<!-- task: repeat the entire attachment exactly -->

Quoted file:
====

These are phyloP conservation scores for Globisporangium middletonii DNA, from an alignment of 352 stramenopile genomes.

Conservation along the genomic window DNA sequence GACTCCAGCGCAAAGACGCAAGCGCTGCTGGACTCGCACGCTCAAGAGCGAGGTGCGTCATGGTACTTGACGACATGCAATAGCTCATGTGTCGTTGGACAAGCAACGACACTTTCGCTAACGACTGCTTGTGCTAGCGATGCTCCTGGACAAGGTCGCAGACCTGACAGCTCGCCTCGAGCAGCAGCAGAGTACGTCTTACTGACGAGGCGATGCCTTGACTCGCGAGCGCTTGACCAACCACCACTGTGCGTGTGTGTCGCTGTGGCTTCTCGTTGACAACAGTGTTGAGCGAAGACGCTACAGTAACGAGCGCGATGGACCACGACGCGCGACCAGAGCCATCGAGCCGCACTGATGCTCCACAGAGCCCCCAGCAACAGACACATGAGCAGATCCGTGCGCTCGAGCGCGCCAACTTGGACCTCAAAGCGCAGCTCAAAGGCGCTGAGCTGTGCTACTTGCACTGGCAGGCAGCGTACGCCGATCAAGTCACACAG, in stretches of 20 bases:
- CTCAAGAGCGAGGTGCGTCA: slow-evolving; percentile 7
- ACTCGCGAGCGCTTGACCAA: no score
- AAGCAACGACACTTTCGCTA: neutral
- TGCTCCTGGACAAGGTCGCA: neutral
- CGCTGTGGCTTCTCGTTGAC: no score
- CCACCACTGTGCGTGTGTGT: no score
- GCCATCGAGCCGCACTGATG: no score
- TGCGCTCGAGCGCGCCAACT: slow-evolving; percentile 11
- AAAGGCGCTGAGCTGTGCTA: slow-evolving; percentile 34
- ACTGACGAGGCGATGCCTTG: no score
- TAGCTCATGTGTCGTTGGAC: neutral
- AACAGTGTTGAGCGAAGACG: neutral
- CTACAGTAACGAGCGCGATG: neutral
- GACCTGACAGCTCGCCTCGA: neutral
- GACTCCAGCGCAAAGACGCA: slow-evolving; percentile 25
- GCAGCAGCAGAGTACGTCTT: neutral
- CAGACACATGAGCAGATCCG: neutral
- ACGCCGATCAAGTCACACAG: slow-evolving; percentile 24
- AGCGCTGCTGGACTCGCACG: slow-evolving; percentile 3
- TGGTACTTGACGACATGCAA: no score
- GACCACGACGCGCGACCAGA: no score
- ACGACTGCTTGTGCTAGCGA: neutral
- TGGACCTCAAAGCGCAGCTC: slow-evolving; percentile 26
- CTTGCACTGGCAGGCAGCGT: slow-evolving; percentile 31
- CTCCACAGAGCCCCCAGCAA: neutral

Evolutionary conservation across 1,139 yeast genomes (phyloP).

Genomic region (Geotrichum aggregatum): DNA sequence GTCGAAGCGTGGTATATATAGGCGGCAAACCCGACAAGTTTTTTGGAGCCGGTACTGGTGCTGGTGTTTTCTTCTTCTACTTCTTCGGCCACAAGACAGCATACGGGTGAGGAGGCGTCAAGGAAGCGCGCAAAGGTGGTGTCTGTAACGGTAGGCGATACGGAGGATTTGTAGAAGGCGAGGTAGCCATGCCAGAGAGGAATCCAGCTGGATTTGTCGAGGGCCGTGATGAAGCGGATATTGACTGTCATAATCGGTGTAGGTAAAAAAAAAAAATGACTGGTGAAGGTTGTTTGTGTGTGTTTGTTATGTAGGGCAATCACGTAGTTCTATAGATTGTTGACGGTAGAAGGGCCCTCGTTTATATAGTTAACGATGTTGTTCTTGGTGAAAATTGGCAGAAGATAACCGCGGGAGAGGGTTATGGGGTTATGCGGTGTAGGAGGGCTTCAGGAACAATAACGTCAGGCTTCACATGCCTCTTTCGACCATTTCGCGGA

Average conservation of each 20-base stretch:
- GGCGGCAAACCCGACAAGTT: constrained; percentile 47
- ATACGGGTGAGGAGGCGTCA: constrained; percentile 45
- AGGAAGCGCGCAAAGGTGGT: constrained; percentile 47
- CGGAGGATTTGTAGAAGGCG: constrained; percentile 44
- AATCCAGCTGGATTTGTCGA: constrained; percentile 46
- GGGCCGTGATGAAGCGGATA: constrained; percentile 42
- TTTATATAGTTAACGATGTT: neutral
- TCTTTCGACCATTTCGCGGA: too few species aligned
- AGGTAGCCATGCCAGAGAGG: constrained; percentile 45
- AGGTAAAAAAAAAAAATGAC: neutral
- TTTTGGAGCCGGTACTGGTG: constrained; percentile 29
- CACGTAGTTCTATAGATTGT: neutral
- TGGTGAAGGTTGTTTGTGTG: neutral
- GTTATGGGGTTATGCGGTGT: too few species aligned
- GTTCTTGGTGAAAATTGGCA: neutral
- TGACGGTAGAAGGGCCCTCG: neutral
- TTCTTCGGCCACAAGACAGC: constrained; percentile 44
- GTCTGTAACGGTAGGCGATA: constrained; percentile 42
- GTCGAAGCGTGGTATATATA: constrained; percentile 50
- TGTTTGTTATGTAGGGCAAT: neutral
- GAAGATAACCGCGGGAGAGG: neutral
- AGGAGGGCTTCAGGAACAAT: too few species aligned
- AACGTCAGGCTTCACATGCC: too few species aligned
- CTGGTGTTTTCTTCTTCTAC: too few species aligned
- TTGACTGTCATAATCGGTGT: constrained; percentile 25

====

These are phyloP conservation scores for Globisporangium middletonii DNA, from an alignment of 352 stramenopile genomes.

Conservation along the genomic window DNA sequence GACTCCAGCGCAAAGACGCAAGCGCTGCTGGACTCGCACGCTCAAGAGCGAGGTGCGTCATGGTACTTGACGACATGCAATAGCTCATGTGTCGTTGGACAAGCAACGACACTTTCGCTAACGACTGCTTGTGCTAGCGATGCTCCTGGACAAGGTCGCAGACCTGACAGCTCGCCTCGAGCAGCAGCAGAGTACGTCTTACTGACGAGGCGATGCCTTGACTCGCGAGCGCTTGACCAACCACCACTGTGCGTGTGTGTCGCTGTGGCTTCTCGTTGACAACAGTGTTGAGCGAAGACGCTACAGTAACGAGCGCGATGGACCACGACGCGCGACCAGAGCCATCGAGCCGCACTGATGCTCCACAGAGCCCCCAGCAACAGACACATGAGCAGATCCGTGCGCTCGAGCGCGCCAACTTGGACCTCAAAGCGCAGCTCAAAGGCGCTGAGCTGTGCTACTTGCACTGGCAGGCAGCGTACGCCGATCAAGTCACACAG, in stretches of 20 bases:
- CTCAAGAGCGAGGTGCGTCA: slow-evolving; percentile 7
- ACTCGCGAGCGCTTGACCAA: no score
- AAGCAACGACACTTTCGCTA: neutral
- TGCTCCTGGACAAGGTCGCA: neutral
- CGCTGTGGCTTCTCGTTGAC: no score
- CCACCACTGTGCGTGTGTGT: no score
- GCCATCGAGCCGCACTGATG: no score
- TGCGCTCGAGCGCGCCAACT: slow-evolving; percentile 11
- AAAGGCGCTGAGCTGTGCTA: slow-evolving; percentile 34
- ACTGACGAGGCGATGCCTTG: no score
- TAGCTCATGTGTCGTTGGAC: neutral
- AACAGTGTTGAGCGAAGACG: neutral
- CTACAGTAACGAGCGCGATG: neutral
- GACCTGACAGCTCGCCTCGA: neutral
- GACTCCAGCGCAAAGACGCA: slow-evolving; percentile 25
- GCAGCAGCAGAGTACGTCTT: neutral
- CAGACACATGAGCAGATCCG: neutral
- ACGCCGATCAAGTCACACAG: slow-evolving; percentile 24
- AGCGCTGCTGGACTCGCACG: slow-evolving; percentile 3
- TGGTACTTGACGACATGCAA: no score
- GACCACGACGCGCGACCAGA: no score
- ACGACTGCTTGTGCTAGCGA: neutral
- TGGACCTCAAAGCGCAGCTC: slow-evolving; percentile 26
- CTTGCACTGGCAGGCAGCGT: slow-evolving; percentile 31
- CTCCACAGAGCCCCCAGCAA: neutral

Evolutionary conservation across 1,139 yeast genomes (phyloP).

Genomic region (Geotrichum aggregatum): DNA sequence GTCGAAGCGTGGTATATATAGGCGGCAAACCCGACAAGTTTTTTGGAGCCGGTACTGGTGCTGGTGTTTTCTTCTTCTACTTCTTCGGCCACAAGACAGCATACGGGTGAGGAGGCGTCAAGGAAGCGCGCAAAGGTGGTGTCTGTAACGGTAGGCGATACGGAGGATTTGTAGAAGGCGAGGTAGCCATGCCAGAGAGGAATCCAGCTGGATTTGTCGAGGGCCGTGATGAAGCGGATATTGACTGTCATAATCGGTGTAGGTAAAAAAAAAAAATGACTGGTGAAGGTTGTTTGTGTGTGTTTGTTATGTAGGGCAATCACGTAGTTCTATAGATTGTTGACGGTAGAAGGGCCCTCGTTTATATAGTTAACGATGTTGTTCTTGGTGAAAATTGGCAGAAGATAACCGCGGGAGAGGGTTATGGGGTTATGCGGTGTAGGAGGGCTTCAGGAACAATAACGTCAGGCTTCACATGCCTCTTTCGACCATTTCGCGGA

Average conservation of each 20-base stretch:
- GGCGGCAAACCCGACAAGTT: constrained; percentile 47
- ATACGGGTGAGGAGGCGTCA: constrained; percentile 45
- AGGAAGCGCGCAAAGGTGGT: constrained; percentile 47
- CGGAGGATTTGTAGAAGGCG: constrained; percentile 44
- AATCCAGCTGGATTTGTCGA: constrained; percentile 46
- GGGCCGTGATGAAGCGGATA: constrained; percentile 42
- TTTATATAGTTAACGATGTT: neutral
- TCTTTCGACCATTTCGCGGA: too few species aligned
- AGGTAGCCATGCCAGAGAGG: constrained; percentile 45
- AGGTAAAAAAAAAAAATGAC: neutral
- TTTTGGAGCCGGTACTGGTG: constrained; percentile 29
- CACGTAGTTCTATAGATTGT: neutral
- TGGTGAAGGTTGTTTGTGTG: neutral
- GTTATGGGGTTATGCGGTGT: too few species aligned
- GTTCTTGGTGAAAATTGGCA: neutral
- TGACGGTAGAAGGGCCCTCG: neutral
- TTCTTCGGCCACAAGACAGC: constrained; percentile 44
- GTCTGTAACGGTAGGCGATA: constrained; percentile 42
- GTCGAAGCGTGGTATATATA: constrained; percentile 50
- TGTTTGTTATGTAGGGCAAT: neutral
- GAAGATAACCGCGGGAGAGG: neutral
- AGGAGGGCTTCAGGAACAAT: too few species aligned
- AACGTCAGGCTTCACATGCC: too few species aligned
- CTGGTGTTTTCTTCTTCTAC: too few species aligned
- TTGACTGTCATAATCGGTGT: constrained; percentile 25